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Fun turned to addiction, anxiety and drift

Letter

Why would any Government really want to legalise the recreational use of marijuana?

I started smoking marijuana at 15 years of age and continued doing so for the next 19 years. My reasons for smoking dope initially were out of curiosity coupled with a degree of peer pressure. What started out as rebellious fun soon morphed into full-blown marijuana addiction and experimentation with more powerful and dangerous drugs.

Some of the consequences of my smoking this drug were increased levels of anxiety, paranoia, diminished motivation and excessive daydreaming and fantasizing. Aside from the euphoric high I experienced after smoking marijuana, there is nothing else I would recommend about it. Did it relax me? Yes, but as I came down I would be hit with a raft of very negative and destructive emotions and feelings that I was unable to properly manage or control. My personality changed quite dramatically, leading to heightened levels of insecurity, social isolation, excessive risk-taking and deteriorating mental health.

My story is a very different story to what is being touted by both our politicians and the legalisation advocates. Nonetheless, I think it only fair and reasonable that the voting public get to hear both sides of the argument in order to make a well-reasoned and balanced decision.

Will everyone who smokes marijuana have a similar story to my story? I think not. However, I think it fair to say that there is an awful lot of research and data out there that paints a very different scenario and is not being promoted to the same degree.

To say yes to the recreational use of marijuana is to give the green light to an incredibly destructive piece of legislation that will do way more damage than good. Be brave NZ and don't be hoodwinked by slick marketing that says this is a good thing.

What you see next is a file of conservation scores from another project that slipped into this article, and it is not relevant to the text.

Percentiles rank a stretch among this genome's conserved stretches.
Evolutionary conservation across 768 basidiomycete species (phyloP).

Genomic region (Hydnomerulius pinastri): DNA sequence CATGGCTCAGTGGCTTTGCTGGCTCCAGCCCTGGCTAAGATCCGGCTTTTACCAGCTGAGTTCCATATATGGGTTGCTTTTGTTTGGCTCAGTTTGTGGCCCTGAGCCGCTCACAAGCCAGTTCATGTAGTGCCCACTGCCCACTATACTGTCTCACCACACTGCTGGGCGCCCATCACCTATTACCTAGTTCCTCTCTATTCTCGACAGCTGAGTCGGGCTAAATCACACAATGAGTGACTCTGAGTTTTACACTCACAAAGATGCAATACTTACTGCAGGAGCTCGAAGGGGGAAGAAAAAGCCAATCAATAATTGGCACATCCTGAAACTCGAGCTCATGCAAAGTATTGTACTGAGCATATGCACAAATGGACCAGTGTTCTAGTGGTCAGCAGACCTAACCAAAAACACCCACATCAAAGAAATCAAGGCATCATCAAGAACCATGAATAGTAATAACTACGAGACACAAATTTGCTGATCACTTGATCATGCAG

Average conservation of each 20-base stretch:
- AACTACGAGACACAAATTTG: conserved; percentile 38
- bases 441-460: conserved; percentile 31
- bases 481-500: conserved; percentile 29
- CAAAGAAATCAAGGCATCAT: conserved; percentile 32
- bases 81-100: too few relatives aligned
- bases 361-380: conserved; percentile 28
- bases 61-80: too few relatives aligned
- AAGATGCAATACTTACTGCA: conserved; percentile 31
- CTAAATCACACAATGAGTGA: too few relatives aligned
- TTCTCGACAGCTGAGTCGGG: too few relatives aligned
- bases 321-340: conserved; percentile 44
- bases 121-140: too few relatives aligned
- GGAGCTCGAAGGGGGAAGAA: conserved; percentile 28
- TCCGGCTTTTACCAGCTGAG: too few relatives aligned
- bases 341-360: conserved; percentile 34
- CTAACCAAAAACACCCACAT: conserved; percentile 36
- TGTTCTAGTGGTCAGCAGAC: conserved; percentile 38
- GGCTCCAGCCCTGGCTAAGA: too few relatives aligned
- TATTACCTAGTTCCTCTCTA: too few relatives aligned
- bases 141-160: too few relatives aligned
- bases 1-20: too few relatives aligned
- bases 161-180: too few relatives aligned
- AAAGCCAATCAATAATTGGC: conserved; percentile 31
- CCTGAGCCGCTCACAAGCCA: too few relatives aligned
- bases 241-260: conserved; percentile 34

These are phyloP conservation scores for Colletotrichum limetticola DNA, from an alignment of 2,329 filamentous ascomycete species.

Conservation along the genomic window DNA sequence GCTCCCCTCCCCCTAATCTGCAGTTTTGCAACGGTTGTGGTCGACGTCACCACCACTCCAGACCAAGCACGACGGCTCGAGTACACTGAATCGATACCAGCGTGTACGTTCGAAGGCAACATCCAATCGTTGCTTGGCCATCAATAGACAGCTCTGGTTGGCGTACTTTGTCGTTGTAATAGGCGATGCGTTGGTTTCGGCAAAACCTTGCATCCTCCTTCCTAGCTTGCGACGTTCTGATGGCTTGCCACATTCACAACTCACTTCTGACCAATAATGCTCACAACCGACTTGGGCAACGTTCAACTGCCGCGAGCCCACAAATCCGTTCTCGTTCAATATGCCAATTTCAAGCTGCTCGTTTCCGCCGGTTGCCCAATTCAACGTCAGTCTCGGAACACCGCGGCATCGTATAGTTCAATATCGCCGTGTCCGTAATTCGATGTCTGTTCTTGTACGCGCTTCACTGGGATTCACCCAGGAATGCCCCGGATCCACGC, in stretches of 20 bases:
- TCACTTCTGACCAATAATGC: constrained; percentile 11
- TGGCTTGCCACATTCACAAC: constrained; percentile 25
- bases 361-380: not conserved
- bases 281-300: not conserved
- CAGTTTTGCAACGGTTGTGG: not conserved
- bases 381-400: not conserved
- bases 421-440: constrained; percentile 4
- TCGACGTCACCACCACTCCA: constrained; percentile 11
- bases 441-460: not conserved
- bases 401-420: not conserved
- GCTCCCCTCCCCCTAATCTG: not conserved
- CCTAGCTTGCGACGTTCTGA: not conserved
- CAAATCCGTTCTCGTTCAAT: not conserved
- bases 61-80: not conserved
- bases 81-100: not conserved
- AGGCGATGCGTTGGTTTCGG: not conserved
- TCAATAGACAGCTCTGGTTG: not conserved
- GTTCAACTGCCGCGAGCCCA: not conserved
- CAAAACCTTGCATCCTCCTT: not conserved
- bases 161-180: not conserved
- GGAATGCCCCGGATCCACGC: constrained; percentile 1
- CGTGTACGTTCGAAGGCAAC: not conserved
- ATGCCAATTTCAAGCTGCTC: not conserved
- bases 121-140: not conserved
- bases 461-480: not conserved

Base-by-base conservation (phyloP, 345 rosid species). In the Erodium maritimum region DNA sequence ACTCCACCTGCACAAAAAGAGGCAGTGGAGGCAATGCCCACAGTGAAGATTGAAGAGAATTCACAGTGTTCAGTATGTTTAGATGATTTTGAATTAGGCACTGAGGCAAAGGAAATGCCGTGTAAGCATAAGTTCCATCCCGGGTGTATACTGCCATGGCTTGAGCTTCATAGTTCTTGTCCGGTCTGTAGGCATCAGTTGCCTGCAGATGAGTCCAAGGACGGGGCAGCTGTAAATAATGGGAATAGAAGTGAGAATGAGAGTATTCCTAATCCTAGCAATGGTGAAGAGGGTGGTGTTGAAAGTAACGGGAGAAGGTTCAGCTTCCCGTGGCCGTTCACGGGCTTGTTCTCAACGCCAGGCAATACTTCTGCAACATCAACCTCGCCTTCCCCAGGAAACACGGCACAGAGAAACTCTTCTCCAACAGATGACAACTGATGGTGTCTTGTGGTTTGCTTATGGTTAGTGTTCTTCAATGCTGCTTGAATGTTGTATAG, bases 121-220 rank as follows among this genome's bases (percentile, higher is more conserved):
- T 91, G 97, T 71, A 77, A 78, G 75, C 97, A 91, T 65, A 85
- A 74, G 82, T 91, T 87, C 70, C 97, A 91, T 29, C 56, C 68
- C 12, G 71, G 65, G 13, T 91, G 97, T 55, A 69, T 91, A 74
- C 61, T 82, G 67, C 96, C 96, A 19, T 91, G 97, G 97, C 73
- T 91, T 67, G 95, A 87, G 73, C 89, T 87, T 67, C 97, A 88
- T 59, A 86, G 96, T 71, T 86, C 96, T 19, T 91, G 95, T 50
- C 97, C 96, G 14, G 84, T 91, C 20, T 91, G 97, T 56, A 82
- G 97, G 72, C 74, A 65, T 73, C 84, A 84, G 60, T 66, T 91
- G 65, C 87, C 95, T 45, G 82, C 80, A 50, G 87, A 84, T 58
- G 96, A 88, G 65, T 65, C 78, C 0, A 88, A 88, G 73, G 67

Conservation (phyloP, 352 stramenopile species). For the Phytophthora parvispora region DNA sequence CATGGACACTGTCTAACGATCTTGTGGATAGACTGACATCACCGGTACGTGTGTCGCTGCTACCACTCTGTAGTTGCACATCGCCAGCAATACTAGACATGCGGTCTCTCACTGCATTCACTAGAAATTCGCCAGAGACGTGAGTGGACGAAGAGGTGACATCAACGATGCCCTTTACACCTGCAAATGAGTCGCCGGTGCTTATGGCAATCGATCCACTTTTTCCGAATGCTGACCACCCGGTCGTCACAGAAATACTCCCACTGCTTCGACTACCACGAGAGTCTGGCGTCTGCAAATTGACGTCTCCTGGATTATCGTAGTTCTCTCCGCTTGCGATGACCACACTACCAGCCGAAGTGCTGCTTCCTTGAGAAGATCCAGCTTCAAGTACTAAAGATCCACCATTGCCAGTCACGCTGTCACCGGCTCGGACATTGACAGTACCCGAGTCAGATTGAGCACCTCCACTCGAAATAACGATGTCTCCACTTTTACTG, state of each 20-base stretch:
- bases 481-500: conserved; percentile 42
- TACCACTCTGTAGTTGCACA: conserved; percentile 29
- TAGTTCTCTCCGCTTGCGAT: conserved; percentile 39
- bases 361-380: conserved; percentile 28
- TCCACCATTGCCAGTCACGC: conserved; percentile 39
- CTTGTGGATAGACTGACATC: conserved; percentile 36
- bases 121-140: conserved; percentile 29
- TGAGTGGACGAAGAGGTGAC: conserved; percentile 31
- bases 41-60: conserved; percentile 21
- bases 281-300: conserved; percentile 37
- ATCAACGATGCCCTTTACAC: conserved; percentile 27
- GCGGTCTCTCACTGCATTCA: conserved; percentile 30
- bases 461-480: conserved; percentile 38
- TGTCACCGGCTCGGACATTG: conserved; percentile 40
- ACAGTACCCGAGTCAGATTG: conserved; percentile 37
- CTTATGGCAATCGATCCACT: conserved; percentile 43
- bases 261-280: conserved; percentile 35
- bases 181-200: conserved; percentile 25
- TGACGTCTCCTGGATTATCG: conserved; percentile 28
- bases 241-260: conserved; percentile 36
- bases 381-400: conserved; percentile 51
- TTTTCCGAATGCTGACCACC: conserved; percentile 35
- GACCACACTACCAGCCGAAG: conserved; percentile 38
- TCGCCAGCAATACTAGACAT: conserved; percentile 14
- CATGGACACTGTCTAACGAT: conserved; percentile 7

Russell Tolley

  1. A McKellow says:

    Addictions of society:
    1. Alcohol
    2. Pornography
    3. Gambling
    4. Drugs
    5. Money
    The first 3 have been legalized either through law or permissiveness via social media.
    Legalizing 4 allows the barons of 5 to prosper further.

  2. PJ Reed says:

    I would rather the emphasis is placed on the health of people using the substance rather than an ineffective legal policy. The law has been in place since sometime in the sixties and really hasn’t provided any effective action against the misuse of drugs. I haven’t seen any reliable arguments supporting prohibition as an effective treatment.

    1. A McKellow says:

      Prohibition does not work. However, changing the distribution network for a substance by legalising smaller quantities doesn’t solve society’s problem with a drug.
      Why not legalise small distilleries for personal use for “recreational” alcohol users?
      Time will show this to be just another tax collection scheme with no social or medical benefits.